Luigi Bautista knows every last detail of each project under his supervision like the back of his hand. The President and CEO of Metro Pacific Tollways South can recall with pinpoint accuracy the distance of certain segments of toll roads.
Take, for example, the Manila–Cavite Expressway (CAVITEx for short), a 14-kilometre toll road that connects the City of Manila to Parañaque in southern Metro Manila and extends further south to the Cavite province. Luigi had already spent 18 years working on projects in the North Luzon Expressway (NLEx) before being assigned to oversee CAVITEx after the company took control of the toll road in 2013. “With NLEx being very successful, Metro Pacific Tollways believed that the best practices and success in the north can be harnessed and replicated as well,” he says.
CAVITEx became the entry point for the presence of Metro Pacific Tollways south of Manila. “We are working on projects that have been shelved or projects that have been impacted before we came in,” Luigi explains.
He first names the project on Segments 2 and 3 of CAVITEx – the C5 South Link Project. Then he mentions the Segment 4 extension. “It is a very short road. It’s a 1.2-kilometre road that will seamlessly link the Cavite Expressway and the Cavite–Laguna Expressway,” he says.
Lastly, Luigi talks about the CAVITEx project situated on Segment 5. “It is a 9.6-kilometre road that starts from Kawit, a town in Cavite, all the way to another town, Noveleta, and ending in yet another town called Rosario.”
Luigi Bautista's guiding principles
As a stark contrast to his scarily detailed knowledge of all of Luzon’s major toll roads, Luigi’s three guiding principles to work and life provide a simple approach to untangling the chaos. “Number one would be to make a mark and contribution wherever you are placed. Number two, never give up on what you believe in. And number three, pray. Pray that God will bless your work,” he says.
“When the company or your co-workers or employees consistently see these principles in play, they will appreciate, and will thus participate in, your plans and programs. For me, it’s as straightforward as that.”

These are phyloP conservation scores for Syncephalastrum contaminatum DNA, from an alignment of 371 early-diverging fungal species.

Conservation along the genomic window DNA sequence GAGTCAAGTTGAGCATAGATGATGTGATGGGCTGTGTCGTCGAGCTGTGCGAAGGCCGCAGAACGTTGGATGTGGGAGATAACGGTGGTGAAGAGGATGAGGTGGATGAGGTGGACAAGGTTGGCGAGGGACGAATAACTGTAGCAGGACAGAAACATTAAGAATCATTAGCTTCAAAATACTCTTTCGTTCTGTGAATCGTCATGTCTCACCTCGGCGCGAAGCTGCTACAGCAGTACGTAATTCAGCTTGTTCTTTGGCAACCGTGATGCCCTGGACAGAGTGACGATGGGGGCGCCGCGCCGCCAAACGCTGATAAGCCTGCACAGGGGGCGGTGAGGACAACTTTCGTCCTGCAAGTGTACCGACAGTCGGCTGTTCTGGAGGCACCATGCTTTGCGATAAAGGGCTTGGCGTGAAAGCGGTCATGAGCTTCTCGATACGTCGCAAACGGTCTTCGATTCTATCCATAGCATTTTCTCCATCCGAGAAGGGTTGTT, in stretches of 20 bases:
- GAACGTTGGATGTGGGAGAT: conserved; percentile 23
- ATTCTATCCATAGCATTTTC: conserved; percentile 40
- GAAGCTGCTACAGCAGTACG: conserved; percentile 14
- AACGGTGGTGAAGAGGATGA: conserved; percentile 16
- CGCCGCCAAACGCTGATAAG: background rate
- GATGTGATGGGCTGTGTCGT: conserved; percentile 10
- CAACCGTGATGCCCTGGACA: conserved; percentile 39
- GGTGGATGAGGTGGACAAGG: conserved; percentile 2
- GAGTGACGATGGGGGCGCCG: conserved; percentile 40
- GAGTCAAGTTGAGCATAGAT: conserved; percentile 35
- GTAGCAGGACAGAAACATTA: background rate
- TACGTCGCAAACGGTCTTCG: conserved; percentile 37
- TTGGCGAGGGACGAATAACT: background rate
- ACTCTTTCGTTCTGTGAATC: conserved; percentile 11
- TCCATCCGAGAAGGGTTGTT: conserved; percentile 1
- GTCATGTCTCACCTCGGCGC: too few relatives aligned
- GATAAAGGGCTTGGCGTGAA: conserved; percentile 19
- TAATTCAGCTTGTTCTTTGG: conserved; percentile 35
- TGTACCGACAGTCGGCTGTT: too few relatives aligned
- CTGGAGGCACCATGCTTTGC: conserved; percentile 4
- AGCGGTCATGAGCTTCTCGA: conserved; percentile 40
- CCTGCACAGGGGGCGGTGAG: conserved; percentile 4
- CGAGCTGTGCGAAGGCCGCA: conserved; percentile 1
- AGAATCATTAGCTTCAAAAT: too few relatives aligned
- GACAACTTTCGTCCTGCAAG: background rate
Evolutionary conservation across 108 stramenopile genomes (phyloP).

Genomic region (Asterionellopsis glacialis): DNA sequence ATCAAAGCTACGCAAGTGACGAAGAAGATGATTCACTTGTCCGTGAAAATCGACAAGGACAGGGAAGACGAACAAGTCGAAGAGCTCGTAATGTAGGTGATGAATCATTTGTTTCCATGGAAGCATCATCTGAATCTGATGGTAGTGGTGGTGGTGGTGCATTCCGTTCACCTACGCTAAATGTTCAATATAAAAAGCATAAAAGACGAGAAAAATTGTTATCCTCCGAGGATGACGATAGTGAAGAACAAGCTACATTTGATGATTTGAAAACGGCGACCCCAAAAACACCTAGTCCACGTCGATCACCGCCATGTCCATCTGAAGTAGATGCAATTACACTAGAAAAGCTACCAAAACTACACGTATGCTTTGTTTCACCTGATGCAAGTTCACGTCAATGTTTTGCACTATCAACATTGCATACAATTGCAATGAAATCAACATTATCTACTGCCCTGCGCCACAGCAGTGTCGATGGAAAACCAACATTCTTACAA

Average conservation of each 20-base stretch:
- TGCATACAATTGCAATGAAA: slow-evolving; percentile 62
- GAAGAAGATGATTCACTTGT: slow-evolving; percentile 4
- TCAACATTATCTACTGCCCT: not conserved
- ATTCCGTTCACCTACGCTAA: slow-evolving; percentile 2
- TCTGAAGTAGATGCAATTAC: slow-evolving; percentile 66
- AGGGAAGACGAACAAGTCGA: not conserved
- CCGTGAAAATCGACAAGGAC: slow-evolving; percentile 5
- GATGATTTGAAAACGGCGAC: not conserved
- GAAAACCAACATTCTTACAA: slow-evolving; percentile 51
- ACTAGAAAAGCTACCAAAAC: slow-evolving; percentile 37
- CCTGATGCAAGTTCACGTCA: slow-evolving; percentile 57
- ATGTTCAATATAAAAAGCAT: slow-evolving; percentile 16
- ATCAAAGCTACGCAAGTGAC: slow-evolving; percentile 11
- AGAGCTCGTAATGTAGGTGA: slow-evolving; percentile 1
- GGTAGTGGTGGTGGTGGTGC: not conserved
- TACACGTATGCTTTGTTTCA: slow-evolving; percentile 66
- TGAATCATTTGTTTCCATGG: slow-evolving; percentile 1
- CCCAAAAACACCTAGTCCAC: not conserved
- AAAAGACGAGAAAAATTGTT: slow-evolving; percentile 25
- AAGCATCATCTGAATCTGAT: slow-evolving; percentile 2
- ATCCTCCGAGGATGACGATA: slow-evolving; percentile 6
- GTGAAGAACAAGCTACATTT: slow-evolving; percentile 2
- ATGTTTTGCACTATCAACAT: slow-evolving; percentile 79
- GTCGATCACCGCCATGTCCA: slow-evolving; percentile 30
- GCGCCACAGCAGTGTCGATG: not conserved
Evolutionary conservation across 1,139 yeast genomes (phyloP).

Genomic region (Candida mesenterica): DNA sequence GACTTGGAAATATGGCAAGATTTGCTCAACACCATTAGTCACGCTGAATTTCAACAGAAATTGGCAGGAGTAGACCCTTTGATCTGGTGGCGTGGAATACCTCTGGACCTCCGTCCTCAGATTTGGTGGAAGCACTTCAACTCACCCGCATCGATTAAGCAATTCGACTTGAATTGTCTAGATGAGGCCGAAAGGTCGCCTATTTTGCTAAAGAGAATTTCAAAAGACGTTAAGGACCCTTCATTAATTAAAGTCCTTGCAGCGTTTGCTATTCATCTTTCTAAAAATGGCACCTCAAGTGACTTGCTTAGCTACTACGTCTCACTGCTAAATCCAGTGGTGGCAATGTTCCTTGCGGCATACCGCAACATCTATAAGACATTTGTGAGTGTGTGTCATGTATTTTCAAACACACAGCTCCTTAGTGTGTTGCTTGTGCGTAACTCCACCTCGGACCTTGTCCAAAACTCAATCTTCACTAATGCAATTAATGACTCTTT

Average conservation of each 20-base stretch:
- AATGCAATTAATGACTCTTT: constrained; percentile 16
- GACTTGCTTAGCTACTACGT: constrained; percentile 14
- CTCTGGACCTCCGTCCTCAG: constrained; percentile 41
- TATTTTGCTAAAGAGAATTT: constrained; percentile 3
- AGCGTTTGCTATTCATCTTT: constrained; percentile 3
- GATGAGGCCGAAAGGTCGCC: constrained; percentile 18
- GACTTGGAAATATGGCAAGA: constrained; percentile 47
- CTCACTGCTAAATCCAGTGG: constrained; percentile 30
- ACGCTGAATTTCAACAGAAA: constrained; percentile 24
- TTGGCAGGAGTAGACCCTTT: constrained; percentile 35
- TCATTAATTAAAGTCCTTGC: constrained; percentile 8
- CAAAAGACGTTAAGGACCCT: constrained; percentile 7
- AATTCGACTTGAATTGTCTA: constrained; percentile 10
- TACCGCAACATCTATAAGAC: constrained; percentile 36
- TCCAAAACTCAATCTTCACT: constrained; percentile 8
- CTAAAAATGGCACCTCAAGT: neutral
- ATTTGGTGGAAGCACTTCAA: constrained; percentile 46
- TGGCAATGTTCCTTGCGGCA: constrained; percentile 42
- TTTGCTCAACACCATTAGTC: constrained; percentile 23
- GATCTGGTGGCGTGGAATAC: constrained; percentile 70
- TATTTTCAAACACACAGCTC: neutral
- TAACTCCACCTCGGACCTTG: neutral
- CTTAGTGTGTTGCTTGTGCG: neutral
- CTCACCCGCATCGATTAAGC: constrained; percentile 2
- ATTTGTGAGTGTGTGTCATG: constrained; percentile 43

Guided by simplicity to deal with the complex, Luigi very much sounds like a man with more than 37 years’ experience in civil engineering. He spent the first 15 of those years in civil work construction, both horizontal (roads and bridges) and vertical (buildings).
As for the other 22, Luigi has devoted himself to developing, financing, constructing, operating and managing toll roads and other related infrastructure projects. This immense wealth of experience has allowed Luigi to hone and finesse what are undoubtedly his areas of expertise: construction project management, contract negotiation, claims management, and project development – specifically, toll road infrastructure projects.
The NLEx project
A formative project for Luigi came in 1995, when he was a member of the original team that developed and modernised the NLEx. At the time, it was one of the first public–private partnership projects in the Philippines. “It was also the time when the financial crisis in Asia was being felt. There were no banks that were willing to touch any infrastructure project, let alone a toll road. It was like a roller-coaster ride,” he recalls.
Ten years later, Metro Pacific Tollways opened the NLEx to motorists. Current tolls for using NLEx can vary depending on how much of the expressway is used, ranging from as low as 45 pesos to as high as 408 pesos. While that may sound reasonable to most, in a country where GDP per capita is approximately 22% of the world average, it is still plenty of money to the average Filipino.
“When it was a toll road that was being operated by the government, it was under the Philippine National Construction Corporation, which is a government-owned-and-controlled corporation. I think at that time, the tolls were very low, maybe a few pesos. When we opened the road in 2005, the tolls the motorists had to pay increased by about 400%.”
However, in a city like Manila, notorious for traffic congestion, a drive down a toll road can result in significantly less travel time than it would have taken otherwise. “If you use NLEx, you can now reach Baguio from Manila in about half the time – three and a half hours, these days – compared with about six or seven hours 10 years ago,” he says.
In that case, the benefit well and truly outweighs the cost. That considered, Luigi believes it is imperative the benefits of toll roads continue being communicated to motorists. “We have to let them know that when they use toll roads, it will provide travel convenience as well as a smooth and safe journey, so it can become more widely accepted.”
Metro Pacific Tollways Corporation
Metro Pacific Tollways South is just one division of Metro Pacific Tollways Corporation, which is one of many subsidiaries of Metro Pacific Investments. It has two concessions under its supervision – CAVITEx and the recently acquired Cavite–Laguna Expressway. Then there is Metro Pacific Tollways North, which takes care of the two concessions in Northern Luzon – NLEx and the Subic–Clark–Tarlac Expressway (SCTEx).